Anita Roddick of The Body Shop on why you should get networking now
The female entrepreneur esposes the benefits of making contacts
The Body Shop founder Anita Roddick talks up the myriad benefits good networking can bring, and how partnerships with the disadvantaged represent the way forward.
Calling networking the “business buzzword of the decade”, the successful entrepreneur puts it in frank terms – “We don’t network well in this country”. She points to the example of the National American Women’s Business Association as an example of networking done right, calling it an “unbelievable” organisation. “They support each other, they share ideas – and they mentor the poor and disadvantaged,” Roddick enthuses. “Business networks at any local level are truly important.”
Seeking to clarify then-recent comments she made on MBAs and other business school graduates, Roddick explains that whatever business subject you are studying, academic prowess comes second – “the most important thing is your networking during that time”.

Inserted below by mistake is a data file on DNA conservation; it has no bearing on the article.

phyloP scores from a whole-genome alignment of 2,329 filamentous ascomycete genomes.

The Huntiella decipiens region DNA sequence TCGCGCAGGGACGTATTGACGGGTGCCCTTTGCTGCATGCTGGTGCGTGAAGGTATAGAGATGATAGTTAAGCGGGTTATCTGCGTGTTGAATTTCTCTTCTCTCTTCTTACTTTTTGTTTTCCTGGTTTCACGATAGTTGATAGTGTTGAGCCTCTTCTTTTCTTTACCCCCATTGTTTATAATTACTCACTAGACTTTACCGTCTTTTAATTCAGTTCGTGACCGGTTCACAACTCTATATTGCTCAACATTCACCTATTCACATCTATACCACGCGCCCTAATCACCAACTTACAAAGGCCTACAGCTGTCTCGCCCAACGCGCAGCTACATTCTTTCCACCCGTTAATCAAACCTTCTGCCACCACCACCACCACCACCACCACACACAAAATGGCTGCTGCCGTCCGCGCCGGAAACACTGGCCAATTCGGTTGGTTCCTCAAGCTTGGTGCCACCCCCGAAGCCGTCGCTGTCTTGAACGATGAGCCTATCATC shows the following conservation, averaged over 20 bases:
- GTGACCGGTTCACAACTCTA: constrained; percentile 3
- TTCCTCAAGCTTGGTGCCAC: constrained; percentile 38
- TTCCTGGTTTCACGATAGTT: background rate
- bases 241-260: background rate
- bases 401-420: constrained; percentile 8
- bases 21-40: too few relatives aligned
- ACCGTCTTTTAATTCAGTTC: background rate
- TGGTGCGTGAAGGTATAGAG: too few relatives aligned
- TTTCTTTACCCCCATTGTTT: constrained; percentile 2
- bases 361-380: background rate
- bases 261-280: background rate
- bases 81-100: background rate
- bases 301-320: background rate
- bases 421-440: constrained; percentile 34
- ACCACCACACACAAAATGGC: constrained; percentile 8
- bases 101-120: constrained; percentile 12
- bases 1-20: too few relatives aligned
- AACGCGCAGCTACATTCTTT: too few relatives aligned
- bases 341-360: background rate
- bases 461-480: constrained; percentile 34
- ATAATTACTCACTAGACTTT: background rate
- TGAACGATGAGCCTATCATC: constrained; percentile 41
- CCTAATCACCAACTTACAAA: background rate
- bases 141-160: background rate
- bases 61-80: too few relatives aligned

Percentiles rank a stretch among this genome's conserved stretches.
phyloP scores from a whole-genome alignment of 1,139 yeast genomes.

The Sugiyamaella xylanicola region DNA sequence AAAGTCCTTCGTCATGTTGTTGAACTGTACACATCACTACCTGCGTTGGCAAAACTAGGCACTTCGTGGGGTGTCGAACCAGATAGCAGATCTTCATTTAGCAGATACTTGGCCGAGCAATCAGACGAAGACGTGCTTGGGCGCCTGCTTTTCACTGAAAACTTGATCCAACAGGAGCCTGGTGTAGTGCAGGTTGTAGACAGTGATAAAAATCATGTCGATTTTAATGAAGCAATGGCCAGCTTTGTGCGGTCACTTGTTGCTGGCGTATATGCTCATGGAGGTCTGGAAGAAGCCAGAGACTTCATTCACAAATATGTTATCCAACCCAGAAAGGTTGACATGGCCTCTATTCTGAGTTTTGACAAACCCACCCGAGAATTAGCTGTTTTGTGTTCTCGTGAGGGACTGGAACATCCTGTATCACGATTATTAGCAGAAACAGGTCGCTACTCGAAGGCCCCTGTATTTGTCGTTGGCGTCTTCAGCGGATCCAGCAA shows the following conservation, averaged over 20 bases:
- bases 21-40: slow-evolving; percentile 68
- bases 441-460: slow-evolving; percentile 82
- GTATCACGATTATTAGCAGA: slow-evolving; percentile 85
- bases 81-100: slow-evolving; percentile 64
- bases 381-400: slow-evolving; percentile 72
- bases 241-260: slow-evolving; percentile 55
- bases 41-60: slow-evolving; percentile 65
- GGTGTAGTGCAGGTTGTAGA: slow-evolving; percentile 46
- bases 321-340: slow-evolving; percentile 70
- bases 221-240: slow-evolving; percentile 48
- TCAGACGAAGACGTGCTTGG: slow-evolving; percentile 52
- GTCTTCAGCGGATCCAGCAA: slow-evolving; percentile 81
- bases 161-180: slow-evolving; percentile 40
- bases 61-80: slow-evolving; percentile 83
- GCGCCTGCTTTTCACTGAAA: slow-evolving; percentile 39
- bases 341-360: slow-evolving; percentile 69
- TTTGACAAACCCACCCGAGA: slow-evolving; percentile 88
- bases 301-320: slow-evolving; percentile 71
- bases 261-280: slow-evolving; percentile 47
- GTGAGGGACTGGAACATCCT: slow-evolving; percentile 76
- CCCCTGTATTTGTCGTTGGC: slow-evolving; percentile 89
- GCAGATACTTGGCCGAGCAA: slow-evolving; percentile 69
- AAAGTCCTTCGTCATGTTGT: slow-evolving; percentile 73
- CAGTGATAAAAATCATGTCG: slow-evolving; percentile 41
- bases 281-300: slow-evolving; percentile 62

Roddick goes on to explain that businesses are all about partnerships. Not a new concept, you might think, but Roddick takes a more holistic view – they are not just about partnerships with your staff, suppliers and customers, but “also with other like-minded people”. Her message is clear; networking is king.
On the topic of partnerships, Roddick enthuses about one of her favourite topics – that of working with the disadvantaged and giving something back. She describes The Body Shop’s community trade project, a purchasing programme where the company looks for local co-operatives and the like in developing countries, whose products they will purchase and “shove in” to their own. “Many businesses and politicians don’t put poor people as active participants,” complains Roddick. “They know the answers! We need to collectively support these groups as we have been doing.”
Roddick finishes by sharing some good news on the topic, revealing she has just come back from spending some time with L’Oreal and successfully convincing them to engage in a community purchasing programme of their own, buying in products such as sugar, cocoa butter and aloe from sustainable sources for the first time. “If a big organisation like that can start working with fragile, weak communities, it’s time for celebration,” she says.